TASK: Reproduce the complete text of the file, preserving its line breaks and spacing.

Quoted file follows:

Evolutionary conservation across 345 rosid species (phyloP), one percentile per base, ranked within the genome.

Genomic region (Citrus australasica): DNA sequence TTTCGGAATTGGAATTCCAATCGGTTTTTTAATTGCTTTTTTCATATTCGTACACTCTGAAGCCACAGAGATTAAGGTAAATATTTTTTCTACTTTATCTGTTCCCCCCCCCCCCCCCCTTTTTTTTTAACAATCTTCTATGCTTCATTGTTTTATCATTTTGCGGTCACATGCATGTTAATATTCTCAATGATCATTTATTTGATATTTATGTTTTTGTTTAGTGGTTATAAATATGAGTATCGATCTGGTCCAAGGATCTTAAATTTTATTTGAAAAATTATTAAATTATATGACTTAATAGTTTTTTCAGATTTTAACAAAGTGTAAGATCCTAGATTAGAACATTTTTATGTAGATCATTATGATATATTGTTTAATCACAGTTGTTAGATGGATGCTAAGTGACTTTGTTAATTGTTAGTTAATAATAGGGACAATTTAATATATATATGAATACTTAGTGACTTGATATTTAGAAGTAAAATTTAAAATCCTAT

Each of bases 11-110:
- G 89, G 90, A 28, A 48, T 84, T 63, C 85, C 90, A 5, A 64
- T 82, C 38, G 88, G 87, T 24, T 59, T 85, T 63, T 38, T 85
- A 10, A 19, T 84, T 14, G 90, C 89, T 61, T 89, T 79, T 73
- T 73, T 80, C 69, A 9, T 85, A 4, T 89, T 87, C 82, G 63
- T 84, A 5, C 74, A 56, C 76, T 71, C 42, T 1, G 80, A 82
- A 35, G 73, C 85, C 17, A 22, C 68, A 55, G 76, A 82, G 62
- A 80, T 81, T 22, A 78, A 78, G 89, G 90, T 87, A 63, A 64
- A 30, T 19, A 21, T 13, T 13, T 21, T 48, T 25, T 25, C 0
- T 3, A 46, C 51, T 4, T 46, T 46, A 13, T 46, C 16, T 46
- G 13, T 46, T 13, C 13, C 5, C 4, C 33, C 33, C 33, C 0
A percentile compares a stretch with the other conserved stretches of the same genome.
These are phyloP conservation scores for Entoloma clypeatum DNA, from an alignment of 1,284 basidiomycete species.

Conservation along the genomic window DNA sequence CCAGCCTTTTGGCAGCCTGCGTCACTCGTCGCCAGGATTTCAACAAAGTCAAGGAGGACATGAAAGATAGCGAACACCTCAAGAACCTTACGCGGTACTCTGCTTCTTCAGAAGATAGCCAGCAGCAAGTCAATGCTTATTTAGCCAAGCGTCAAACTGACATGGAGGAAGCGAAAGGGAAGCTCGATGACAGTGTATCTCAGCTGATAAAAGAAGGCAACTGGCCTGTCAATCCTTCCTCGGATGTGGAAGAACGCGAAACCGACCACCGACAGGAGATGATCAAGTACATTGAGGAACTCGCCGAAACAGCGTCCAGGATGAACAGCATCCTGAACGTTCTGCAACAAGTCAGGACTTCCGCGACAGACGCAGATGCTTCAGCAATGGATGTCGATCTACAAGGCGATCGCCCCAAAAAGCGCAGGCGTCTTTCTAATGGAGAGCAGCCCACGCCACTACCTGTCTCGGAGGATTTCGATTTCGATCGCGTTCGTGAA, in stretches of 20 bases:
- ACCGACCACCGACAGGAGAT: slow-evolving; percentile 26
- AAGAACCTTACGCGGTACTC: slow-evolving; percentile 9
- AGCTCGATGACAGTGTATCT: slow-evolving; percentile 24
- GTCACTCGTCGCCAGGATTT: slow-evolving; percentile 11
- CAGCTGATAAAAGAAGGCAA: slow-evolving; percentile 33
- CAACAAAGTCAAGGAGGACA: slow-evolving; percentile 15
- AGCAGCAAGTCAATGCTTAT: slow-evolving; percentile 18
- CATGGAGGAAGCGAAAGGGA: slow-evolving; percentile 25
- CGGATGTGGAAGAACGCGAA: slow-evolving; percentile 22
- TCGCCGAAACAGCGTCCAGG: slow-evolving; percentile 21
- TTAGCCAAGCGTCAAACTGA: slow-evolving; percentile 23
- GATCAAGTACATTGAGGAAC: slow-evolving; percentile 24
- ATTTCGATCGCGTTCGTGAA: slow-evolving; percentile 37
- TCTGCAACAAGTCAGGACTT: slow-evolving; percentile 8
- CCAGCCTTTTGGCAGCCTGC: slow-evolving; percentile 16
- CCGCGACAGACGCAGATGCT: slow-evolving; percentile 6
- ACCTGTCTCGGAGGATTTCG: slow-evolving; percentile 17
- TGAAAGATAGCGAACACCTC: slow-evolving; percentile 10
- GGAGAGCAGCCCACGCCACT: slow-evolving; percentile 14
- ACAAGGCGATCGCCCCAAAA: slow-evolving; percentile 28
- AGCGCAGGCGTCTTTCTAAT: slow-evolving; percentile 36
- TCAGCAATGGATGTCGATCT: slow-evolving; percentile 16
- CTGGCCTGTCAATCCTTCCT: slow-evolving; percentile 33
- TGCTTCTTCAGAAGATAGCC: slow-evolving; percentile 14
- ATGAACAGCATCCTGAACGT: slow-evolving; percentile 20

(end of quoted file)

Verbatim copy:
Evolutionary conservation across 345 rosid species (phyloP), one percentile per base, ranked within the genome.

Genomic region (Citrus australasica): DNA sequence TTTCGGAATTGGAATTCCAATCGGTTTTTTAATTGCTTTTTTCATATTCGTACACTCTGAAGCCACAGAGATTAAGGTAAATATTTTTTCTACTTTATCTGTTCCCCCCCCCCCCCCCCTTTTTTTTTAACAATCTTCTATGCTTCATTGTTTTATCATTTTGCGGTCACATGCATGTTAATATTCTCAATGATCATTTATTTGATATTTATGTTTTTGTTTAGTGGTTATAAATATGAGTATCGATCTGGTCCAAGGATCTTAAATTTTATTTGAAAAATTATTAAATTATATGACTTAATAGTTTTTTCAGATTTTAACAAAGTGTAAGATCCTAGATTAGAACATTTTTATGTAGATCATTATGATATATTGTTTAATCACAGTTGTTAGATGGATGCTAAGTGACTTTGTTAATTGTTAGTTAATAATAGGGACAATTTAATATATATATGAATACTTAGTGACTTGATATTTAGAAGTAAAATTTAAAATCCTAT

Each of bases 11-110:
- G 89, G 90, A 28, A 48, T 84, T 63, C 85, C 90, A 5, A 64
- T 82, C 38, G 88, G 87, T 24, T 59, T 85, T 63, T 38, T 85
- A 10, A 19, T 84, T 14, G 90, C 89, T 61, T 89, T 79, T 73
- T 73, T 80, C 69, A 9, T 85, A 4, T 89, T 87, C 82, G 63
- T 84, A 5, C 74, A 56, C 76, T 71, C 42, T 1, G 80, A 82
- A 35, G 73, C 85, C 17, A 22, C 68, A 55, G 76, A 82, G 62
- A 80, T 81, T 22, A 78, A 78, G 89, G 90, T 87, A 63, A 64
- A 30, T 19, A 21, T 13, T 13, T 21, T 48, T 25, T 25, C 0
- T 3, A 46, C 51, T 4, T 46, T 46, A 13, T 46, C 16, T 46
- G 13, T 46, T 13, C 13, C 5, C 4, C 33, C 33, C 33, C 0
A percentile compares a stretch with the other conserved stretches of the same genome.
These are phyloP conservation scores for Entoloma clypeatum DNA, from an alignment of 1,284 basidiomycete species.

Conservation along the genomic window DNA sequence CCAGCCTTTTGGCAGCCTGCGTCACTCGTCGCCAGGATTTCAACAAAGTCAAGGAGGACATGAAAGATAGCGAACACCTCAAGAACCTTACGCGGTACTCTGCTTCTTCAGAAGATAGCCAGCAGCAAGTCAATGCTTATTTAGCCAAGCGTCAAACTGACATGGAGGAAGCGAAAGGGAAGCTCGATGACAGTGTATCTCAGCTGATAAAAGAAGGCAACTGGCCTGTCAATCCTTCCTCGGATGTGGAAGAACGCGAAACCGACCACCGACAGGAGATGATCAAGTACATTGAGGAACTCGCCGAAACAGCGTCCAGGATGAACAGCATCCTGAACGTTCTGCAACAAGTCAGGACTTCCGCGACAGACGCAGATGCTTCAGCAATGGATGTCGATCTACAAGGCGATCGCCCCAAAAAGCGCAGGCGTCTTTCTAATGGAGAGCAGCCCACGCCACTACCTGTCTCGGAGGATTTCGATTTCGATCGCGTTCGTGAA, in stretches of 20 bases:
- ACCGACCACCGACAGGAGAT: slow-evolving; percentile 26
- AAGAACCTTACGCGGTACTC: slow-evolving; percentile 9
- AGCTCGATGACAGTGTATCT: slow-evolving; percentile 24
- GTCACTCGTCGCCAGGATTT: slow-evolving; percentile 11
- CAGCTGATAAAAGAAGGCAA: slow-evolving; percentile 33
- CAACAAAGTCAAGGAGGACA: slow-evolving; percentile 15
- AGCAGCAAGTCAATGCTTAT: slow-evolving; percentile 18
- CATGGAGGAAGCGAAAGGGA: slow-evolving; percentile 25
- CGGATGTGGAAGAACGCGAA: slow-evolving; percentile 22
- TCGCCGAAACAGCGTCCAGG: slow-evolving; percentile 21
- TTAGCCAAGCGTCAAACTGA: slow-evolving; percentile 23
- GATCAAGTACATTGAGGAAC: slow-evolving; percentile 24
- ATTTCGATCGCGTTCGTGAA: slow-evolving; percentile 37
- TCTGCAACAAGTCAGGACTT: slow-evolving; percentile 8
- CCAGCCTTTTGGCAGCCTGC: slow-evolving; percentile 16
- CCGCGACAGACGCAGATGCT: slow-evolving; percentile 6
- ACCTGTCTCGGAGGATTTCG: slow-evolving; percentile 17
- TGAAAGATAGCGAACACCTC: slow-evolving; percentile 10
- GGAGAGCAGCCCACGCCACT: slow-evolving; percentile 14
- ACAAGGCGATCGCCCCAAAA: slow-evolving; percentile 28
- AGCGCAGGCGTCTTTCTAAT: slow-evolving; percentile 36
- TCAGCAATGGATGTCGATCT: slow-evolving; percentile 16
- CTGGCCTGTCAATCCTTCCT: slow-evolving; percentile 33
- TGCTTCTTCAGAAGATAGCC: slow-evolving; percentile 14
- ATGAACAGCATCCTGAACGT: slow-evolving; percentile 20